Published on September 8th, 2013 | by Dave Scaddan


Man Man – On Oni Pond


Honus Honus is a singer/songwriter with the whole package.  His music as the piano-playing frontman of the Philadelphia outfit Man Man has a style that really doesn’t sound quite like anyone else’s, and he can reach an audience with many different types of songs.  Alongside Honus’ versatile piano skills and his rich, gravelly voice, Man Man also boasts a distinct flair for live performance and a menagerie of instruments no other band uses.  This band’s progression since their 2004 album ‘The Man In The Blue Turban With The Face’ has been a steady path from crazy to credible.  Since they followed up the 2006 record ‘Six Demon Bag’ with 2008’s ‘Rabbit Habits,’ fans have been able to hear Honus starting to write more songs that don’t rely so much on Man Man’s insane, squealing, hollering energy, leaning more on the sparse presence of its creative core.  Man Man’s last album, ‘Life Fantastic’ featured an understandably conflicted band, not quite sounding anymore like a zany cadre of mustachioed gypsies, and not quite giving themselves over entirely to the creative gifts Honus Honus has to offer as a more muted, simple songsmith.  It was still a great album, but hearing ‘On Oni Pond’ makes ‘Life Fantastic’ seem something like an album in-between.

The new record was written without the full collaboration of Man Man’s five-member makeup.  ‘On Oni Pond’ features music written only by the vocals/keys and percussion duo of Honus Honus and Pow Pow.  The result is a far less frantic and frenzied sound, allowing some very alluring songs to glow on their own merit.  It’s not exactly like Honus has gone all Billy Joel or something, the music still offers a very skewed version of mainstream folk/pop delivered with a truly characteristic voice, but gone are the Mike Patton-styled grunts and squawks that punctuated so many of Man Man’s early records, and the trumpet and sax of Cougar and Chang Wang are being used to smooth things out now, not sounding so much like some kind of crazed carnival horn revival.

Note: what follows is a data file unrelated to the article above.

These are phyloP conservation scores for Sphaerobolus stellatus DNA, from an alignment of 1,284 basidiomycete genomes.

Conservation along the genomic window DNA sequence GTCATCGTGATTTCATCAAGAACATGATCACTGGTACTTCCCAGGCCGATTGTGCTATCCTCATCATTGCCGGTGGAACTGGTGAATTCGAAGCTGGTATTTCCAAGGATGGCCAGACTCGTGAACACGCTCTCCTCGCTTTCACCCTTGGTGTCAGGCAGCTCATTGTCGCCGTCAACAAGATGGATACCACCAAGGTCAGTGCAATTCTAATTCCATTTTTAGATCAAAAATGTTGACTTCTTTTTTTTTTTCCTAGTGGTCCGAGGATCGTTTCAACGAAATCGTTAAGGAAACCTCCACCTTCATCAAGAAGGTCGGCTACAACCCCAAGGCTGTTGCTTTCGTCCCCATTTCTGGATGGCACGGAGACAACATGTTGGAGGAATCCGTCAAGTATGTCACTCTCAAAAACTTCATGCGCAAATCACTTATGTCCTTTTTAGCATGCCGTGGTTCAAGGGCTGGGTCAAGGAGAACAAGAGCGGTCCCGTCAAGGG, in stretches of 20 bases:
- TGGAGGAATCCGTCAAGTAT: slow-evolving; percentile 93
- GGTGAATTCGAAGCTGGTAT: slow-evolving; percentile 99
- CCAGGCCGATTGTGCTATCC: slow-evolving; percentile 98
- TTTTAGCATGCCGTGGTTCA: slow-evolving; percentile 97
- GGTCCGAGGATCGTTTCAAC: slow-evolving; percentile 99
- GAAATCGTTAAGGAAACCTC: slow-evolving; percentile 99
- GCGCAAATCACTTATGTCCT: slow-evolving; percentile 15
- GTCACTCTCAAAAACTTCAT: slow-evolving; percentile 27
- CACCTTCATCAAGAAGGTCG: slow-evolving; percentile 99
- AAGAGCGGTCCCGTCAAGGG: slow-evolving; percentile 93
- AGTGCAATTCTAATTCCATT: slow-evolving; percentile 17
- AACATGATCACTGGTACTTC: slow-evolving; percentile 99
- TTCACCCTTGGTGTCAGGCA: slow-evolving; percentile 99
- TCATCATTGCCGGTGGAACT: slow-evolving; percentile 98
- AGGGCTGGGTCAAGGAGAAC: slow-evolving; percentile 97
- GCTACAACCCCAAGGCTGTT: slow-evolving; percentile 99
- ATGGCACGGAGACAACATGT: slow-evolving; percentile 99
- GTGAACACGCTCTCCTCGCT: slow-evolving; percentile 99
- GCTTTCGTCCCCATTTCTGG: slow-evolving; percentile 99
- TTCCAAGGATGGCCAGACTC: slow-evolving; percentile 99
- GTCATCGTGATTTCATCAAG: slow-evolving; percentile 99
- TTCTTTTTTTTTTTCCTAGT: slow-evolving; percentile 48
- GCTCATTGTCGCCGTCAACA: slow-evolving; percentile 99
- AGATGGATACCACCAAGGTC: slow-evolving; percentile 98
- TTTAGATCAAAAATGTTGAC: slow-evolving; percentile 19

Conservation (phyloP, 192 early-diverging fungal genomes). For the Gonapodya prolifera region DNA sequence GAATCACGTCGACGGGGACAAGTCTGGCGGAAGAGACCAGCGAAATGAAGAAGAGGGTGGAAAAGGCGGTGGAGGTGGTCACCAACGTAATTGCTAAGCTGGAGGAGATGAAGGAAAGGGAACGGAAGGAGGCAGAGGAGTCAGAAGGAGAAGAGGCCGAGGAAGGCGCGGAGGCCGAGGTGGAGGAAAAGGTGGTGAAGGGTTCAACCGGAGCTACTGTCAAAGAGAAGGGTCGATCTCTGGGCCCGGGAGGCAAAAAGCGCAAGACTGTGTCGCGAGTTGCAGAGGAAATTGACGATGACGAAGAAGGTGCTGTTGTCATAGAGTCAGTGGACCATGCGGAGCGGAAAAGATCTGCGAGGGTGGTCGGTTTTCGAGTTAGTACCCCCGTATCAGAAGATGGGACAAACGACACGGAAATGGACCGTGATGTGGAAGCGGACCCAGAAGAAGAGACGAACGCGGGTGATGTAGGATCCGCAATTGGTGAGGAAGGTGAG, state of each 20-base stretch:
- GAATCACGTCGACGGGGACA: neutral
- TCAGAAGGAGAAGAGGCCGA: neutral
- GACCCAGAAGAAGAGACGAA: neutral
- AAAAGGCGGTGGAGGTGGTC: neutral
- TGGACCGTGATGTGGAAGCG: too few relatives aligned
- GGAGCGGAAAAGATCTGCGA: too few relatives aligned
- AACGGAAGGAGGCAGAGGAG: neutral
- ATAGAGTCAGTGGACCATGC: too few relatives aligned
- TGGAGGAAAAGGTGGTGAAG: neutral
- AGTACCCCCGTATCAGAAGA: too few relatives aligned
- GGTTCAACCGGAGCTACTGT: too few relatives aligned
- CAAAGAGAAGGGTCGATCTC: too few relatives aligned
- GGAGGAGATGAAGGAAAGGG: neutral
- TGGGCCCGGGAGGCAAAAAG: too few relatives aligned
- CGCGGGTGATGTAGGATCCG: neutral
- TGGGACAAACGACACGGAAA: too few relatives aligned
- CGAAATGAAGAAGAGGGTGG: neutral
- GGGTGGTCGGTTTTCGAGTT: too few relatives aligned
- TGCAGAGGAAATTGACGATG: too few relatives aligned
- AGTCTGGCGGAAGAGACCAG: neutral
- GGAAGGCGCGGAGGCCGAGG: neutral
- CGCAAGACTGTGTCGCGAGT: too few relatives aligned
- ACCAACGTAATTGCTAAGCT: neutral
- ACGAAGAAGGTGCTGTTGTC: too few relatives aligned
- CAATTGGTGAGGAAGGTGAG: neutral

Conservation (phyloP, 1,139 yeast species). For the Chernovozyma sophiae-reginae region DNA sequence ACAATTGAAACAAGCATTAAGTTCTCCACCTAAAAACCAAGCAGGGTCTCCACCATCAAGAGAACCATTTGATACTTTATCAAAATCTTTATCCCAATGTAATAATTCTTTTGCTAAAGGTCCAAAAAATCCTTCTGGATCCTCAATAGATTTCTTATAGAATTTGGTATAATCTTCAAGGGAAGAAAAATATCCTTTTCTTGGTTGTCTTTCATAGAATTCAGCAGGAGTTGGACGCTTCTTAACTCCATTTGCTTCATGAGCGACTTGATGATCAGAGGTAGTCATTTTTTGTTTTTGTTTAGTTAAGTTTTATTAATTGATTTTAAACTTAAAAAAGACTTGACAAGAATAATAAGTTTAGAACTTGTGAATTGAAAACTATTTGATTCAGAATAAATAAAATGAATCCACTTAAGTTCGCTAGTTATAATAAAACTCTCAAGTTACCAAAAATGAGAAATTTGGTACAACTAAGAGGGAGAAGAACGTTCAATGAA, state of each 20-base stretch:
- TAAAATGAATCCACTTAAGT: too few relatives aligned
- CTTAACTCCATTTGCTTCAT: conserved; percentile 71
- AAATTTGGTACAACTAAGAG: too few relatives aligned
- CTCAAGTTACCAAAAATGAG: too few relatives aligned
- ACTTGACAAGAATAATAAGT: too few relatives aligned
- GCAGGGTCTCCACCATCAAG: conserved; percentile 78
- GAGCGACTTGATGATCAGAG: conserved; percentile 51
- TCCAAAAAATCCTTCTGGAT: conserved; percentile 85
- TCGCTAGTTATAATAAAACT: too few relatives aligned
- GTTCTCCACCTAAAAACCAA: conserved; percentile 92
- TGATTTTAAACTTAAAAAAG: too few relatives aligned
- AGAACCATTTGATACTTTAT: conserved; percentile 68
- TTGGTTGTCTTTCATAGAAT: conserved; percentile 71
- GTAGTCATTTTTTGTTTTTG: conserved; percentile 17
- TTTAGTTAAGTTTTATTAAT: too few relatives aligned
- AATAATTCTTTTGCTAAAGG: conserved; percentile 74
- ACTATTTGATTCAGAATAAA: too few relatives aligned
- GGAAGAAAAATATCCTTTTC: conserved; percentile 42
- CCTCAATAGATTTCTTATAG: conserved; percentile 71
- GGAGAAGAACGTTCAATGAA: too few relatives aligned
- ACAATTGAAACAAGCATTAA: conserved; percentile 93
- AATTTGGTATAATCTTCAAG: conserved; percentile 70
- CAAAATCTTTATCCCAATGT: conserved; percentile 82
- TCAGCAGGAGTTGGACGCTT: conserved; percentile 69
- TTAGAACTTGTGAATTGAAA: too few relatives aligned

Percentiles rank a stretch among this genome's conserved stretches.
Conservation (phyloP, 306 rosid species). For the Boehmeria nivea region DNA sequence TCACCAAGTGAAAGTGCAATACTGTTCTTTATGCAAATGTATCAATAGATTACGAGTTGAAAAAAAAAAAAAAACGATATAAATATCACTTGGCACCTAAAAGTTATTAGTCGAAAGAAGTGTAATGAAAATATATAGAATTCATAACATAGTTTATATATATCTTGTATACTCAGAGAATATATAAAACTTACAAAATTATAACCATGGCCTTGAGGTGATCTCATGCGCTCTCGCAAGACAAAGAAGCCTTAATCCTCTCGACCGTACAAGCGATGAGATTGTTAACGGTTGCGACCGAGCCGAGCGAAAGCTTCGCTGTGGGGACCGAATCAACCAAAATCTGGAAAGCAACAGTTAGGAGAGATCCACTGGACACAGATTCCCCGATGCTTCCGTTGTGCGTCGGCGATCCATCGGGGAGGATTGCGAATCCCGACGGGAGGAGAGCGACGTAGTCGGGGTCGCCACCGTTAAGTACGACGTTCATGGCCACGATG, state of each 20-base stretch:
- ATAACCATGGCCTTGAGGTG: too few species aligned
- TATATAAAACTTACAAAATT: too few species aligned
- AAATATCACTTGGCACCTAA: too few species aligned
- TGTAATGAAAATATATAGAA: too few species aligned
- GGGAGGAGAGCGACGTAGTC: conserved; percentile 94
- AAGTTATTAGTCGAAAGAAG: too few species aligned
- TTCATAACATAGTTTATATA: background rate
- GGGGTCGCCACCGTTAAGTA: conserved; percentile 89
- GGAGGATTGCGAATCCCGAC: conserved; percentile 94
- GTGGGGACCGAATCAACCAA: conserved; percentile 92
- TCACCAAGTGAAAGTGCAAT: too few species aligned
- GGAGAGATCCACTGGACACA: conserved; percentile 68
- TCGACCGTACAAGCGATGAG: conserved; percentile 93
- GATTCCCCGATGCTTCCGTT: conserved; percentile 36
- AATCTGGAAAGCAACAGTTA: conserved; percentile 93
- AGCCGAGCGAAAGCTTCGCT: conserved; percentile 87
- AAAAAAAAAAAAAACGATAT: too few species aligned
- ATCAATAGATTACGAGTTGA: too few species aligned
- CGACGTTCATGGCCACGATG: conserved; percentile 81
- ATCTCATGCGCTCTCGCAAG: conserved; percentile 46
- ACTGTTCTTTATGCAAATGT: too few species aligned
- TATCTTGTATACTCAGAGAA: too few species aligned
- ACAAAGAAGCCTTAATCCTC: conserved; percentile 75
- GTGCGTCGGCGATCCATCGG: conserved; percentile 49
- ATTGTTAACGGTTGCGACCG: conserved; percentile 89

Listeners will still find weirdness hiding in the dark corners of this record, where tunes like ‘King Shiv’ see Honus and company playing with keyboard and sequencing tricks that would fit quite nicely into one of Tom Fec’s projects (Tobacco, BMSR).  And though the lyrical content of the last few albums has gradually become more heartfelt and personal, there are still some pretty strange lines to be found in ‘On Oni Pond.’  There’s no lyric here pondering the fate of one trapped in the guts of a Japanese executive, but it’s not exactly your standard pop-lyric fare either.

It’s hard, as a fan of this band, not to miss the completely unhinged insanity that such an instrumentally talented five-piece can conjure.  But it’s also tough to argue against the instincts of such a talented craftsman trying to push his more soulful side into the spotlight.  A sweet, sombre guitar ballad like ‘Deep Cover’ would’ve felt very out of place on an earlier Man Man album, but it’s a great song that deserves to be heard despite all expectations.

If this more focused style can sound at times like something’s missing, this is really more of a testament to Man Man’s fantastic lunatic past than a knock on their new direction.  No question, Honus has the chops to pull his own wagon, but at this point, it’s just a question of who’s greasing the wheels.

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